Public Holidays

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The rules on public holidays in Quebec are often difficult to understand. This article answers some common questions about public holidays, also called "statutory holidays".

What is a "statutory holiday"?

A statutory holiday is a special day on which you don't work but get paid anyways!

If you work on a statutory holiday, your employer must not only pay you your regular salary, but also compensation or one paid day off (which you can take up to three weeks before or after the holiday).

Which days are considered statutory holidays?

  • January 1st (New Year's Day)
  • Good Friday or Easter Monday - employer's choice
  • the Monday before May 25 (National Patriots' Day)
  • July 1st, or 2nd if the 1st is a Sunday (Canada Day)
  • the 1st Monday in September (Labour Day)
  • the 2nd Monday of October (Thanksgiving)
  • December 25th (Christmas)

In addition, the National Holiday Act makes June 24th (Saint-Jean-Baptiste) a statutory holiday. This holiday is pushed forward to the 25th if the 24th falls on a Sunday.

Who has a right to statutory holidays?

To get the holidays listed above, you must meet certain requirements:

1. You must meet the definition of an "employee" in a law called an Act respecting labour standards. Most employees in Quebec are covered by this law. But some workers are not covered or are only partly covered.

An "employee" is a person who works for an employer and who earns a salary.

To find out if this law applies to you, consult our article Workplace Protections in Quebec.

2. You must not be absent from work without your employer's permission or without a valid reason on the business day before or following the holiday. The business day in question depends on your schedule and not on the hours of the business.

For example, Meng works three days per week as a lab assistant: Tuesdays, Wednesdays and Thursdays. He worked his three days this week. The coming Monday is the one before May 25th. He should be paid for that holiday even if he wasn't at work on Friday. According to Meng's schedule, he isn't supposed to be at work on Fridays. Although he didn't show up on Friday, he isn't considered absent from his work on the business day before that holiday.

3. Finally, the rules on statutory holidays don't apply to workers who are covered by a union contract that provides for

  • at least seven paid holidays, and
  • the holiday of June 24th.

Non-unionized workers at the same establishment who benefit from the same holidays (seven days and the 24th) as their unionized co-workers are also not eligible.

For example, Rosa is a receptionist at a security company where the employees are unionized. While she isn't covered by the collective agreement, she still has the same rights concerning holidays as her unionized colleagues: the 1st Monday of September, the 2nd Monday of October, two days off at Easter, the 24th of June and the 1st of July, plus a full week off at Christmas. Because she gets seven paid holidays in addition to the 24th of June, she can't claim any right to the other holidays listed in the Act respecting labour standards.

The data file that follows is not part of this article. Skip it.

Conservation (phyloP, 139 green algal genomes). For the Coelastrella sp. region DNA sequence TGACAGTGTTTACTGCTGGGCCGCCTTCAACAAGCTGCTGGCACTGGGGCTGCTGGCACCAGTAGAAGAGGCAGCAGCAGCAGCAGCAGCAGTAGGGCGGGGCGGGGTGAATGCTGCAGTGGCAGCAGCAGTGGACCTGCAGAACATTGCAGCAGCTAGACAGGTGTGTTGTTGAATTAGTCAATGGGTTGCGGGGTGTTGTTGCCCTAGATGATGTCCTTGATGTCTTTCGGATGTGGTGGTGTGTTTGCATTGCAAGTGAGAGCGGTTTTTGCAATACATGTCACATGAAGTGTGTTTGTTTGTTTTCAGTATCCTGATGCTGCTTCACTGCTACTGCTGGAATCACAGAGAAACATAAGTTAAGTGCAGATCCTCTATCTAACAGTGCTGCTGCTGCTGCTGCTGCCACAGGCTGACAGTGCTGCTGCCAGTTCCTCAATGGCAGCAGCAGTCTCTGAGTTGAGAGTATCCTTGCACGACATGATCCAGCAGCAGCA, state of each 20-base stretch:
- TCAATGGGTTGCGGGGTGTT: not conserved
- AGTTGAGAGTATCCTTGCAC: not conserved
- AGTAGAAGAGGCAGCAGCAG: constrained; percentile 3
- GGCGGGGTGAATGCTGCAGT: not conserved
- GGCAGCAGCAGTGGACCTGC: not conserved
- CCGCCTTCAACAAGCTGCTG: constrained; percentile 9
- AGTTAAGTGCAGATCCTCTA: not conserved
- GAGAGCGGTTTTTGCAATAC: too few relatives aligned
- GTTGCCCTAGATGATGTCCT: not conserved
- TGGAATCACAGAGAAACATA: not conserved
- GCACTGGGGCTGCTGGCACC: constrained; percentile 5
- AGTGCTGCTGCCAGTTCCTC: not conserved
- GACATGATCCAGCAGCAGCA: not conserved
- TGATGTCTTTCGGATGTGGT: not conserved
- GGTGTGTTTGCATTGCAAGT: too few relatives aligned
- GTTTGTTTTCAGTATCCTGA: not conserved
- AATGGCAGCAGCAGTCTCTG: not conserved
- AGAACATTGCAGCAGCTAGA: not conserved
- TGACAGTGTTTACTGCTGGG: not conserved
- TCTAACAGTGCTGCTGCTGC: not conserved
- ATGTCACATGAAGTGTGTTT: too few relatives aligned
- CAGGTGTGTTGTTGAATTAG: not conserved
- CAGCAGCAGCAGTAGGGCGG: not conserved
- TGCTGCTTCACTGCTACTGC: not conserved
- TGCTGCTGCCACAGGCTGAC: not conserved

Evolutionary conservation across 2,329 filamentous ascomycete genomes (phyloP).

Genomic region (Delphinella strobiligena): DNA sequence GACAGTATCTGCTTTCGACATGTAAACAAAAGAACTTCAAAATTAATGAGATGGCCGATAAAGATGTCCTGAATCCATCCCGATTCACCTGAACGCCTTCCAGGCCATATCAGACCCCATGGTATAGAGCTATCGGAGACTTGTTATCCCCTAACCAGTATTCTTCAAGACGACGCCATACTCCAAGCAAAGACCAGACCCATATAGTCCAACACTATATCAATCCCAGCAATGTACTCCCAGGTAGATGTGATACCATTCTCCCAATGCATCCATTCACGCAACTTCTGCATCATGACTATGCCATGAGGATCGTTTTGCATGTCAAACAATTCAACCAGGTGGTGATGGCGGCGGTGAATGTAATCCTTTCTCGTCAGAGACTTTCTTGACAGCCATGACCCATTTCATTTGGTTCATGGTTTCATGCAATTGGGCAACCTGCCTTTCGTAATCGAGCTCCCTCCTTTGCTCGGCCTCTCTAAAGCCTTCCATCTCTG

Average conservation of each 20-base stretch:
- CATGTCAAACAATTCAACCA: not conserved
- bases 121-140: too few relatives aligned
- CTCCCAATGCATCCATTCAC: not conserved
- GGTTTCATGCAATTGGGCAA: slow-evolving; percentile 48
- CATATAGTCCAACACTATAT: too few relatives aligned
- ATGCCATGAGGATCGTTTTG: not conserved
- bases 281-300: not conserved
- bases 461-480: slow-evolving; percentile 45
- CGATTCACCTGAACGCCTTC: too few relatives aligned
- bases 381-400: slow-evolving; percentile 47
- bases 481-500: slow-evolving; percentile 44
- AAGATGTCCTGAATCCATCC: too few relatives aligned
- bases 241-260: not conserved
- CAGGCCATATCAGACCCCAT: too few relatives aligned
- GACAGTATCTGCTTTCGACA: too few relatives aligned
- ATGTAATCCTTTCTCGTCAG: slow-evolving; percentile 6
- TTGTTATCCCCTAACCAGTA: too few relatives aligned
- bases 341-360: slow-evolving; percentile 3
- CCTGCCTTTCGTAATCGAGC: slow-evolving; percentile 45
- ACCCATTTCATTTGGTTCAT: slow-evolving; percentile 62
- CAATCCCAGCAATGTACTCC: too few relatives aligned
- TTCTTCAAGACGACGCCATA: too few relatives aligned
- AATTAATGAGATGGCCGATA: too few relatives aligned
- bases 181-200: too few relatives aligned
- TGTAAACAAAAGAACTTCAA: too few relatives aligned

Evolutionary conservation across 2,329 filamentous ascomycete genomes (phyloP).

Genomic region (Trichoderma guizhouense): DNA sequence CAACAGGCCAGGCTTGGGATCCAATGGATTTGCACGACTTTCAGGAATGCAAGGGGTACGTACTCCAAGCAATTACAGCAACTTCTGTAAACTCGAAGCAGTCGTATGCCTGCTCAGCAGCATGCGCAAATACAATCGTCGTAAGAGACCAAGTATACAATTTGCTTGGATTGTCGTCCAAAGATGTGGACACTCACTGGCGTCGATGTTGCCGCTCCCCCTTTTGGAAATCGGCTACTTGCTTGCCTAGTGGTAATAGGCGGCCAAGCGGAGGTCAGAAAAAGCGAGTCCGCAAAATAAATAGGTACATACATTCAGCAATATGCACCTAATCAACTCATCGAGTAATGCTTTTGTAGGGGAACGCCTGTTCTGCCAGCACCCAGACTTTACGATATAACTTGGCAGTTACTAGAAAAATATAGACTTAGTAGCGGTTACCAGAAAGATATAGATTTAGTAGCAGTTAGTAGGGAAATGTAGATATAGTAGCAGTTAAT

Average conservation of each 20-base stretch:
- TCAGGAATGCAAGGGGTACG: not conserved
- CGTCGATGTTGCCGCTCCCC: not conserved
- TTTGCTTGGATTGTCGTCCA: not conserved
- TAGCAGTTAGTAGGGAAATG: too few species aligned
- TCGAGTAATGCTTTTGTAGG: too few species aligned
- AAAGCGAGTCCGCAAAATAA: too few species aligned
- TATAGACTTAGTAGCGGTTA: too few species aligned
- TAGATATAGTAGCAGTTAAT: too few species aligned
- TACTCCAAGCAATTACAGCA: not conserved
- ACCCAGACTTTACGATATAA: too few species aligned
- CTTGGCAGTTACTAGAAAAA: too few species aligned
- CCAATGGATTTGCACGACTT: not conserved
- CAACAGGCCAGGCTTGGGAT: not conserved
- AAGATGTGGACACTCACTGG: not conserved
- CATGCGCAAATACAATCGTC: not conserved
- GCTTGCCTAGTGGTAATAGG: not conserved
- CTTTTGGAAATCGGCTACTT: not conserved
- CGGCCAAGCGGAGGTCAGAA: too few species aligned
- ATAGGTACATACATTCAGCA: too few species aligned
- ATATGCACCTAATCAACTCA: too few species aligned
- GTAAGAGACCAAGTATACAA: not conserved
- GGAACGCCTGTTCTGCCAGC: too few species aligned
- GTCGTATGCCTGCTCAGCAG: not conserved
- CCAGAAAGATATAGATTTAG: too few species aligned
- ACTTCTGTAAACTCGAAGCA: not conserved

What happens if I work on a statutory holiday?

If you have to work on a holiday, your employer must pay you compensation or offer you one paid day off, which must be taken within three weeks before or after the holiday.

The compensation is equal to 1/20 of the wages earned during the 4 complete work weeks leading up to the week of the holiday, not counting overtime. For workers paid in full or in part by commission, the amount is 1/60 of the wages earned during the 12 previous weeks.

For most people, this just means a day's worth of pay!

If the employee is on annual holiday at the time of the statutory holiday, the employer must pay compensation or give the one-day paid holiday at a date agreed between them.

I heard that there were special rules for the National Holiday on June 24. Is that true?

Yes. Almost all employees have the right to this holiday (or compensation) even if they are not covered by the Act respecting labour standards. When June 24 falls on a Sunday, the holiday is pushed to June 25 (except for employees who typically work on Sundays).

If an employee has to work on June 24 and his employer offers him a replacement holiday to compensate, that replacement holiday must be taken the working day before or after June 24 (and not up to three weeks before or after, as is the case for other statutory holidays).

If the employer doesn't offer a replacement holiday, he must pay compensation to the employee. This compensation is equal to 1/20 of the wages earned during the four complete weeks of pay prior to the week of the 24th. Tips must be included by the employer in this calculation, but not overtime.

Important! For federal employees working in Quebec, their right to the June 24th holiday depends on their  union contracts or employment contracts. Also, self-employed workers do not have a right to this holiday.

Important !
This article explains in a general way the law that applies in Quebec. This article is not a legal opinion or legal advice. To find out the specific rules for your situation, consult a lawyer or notary.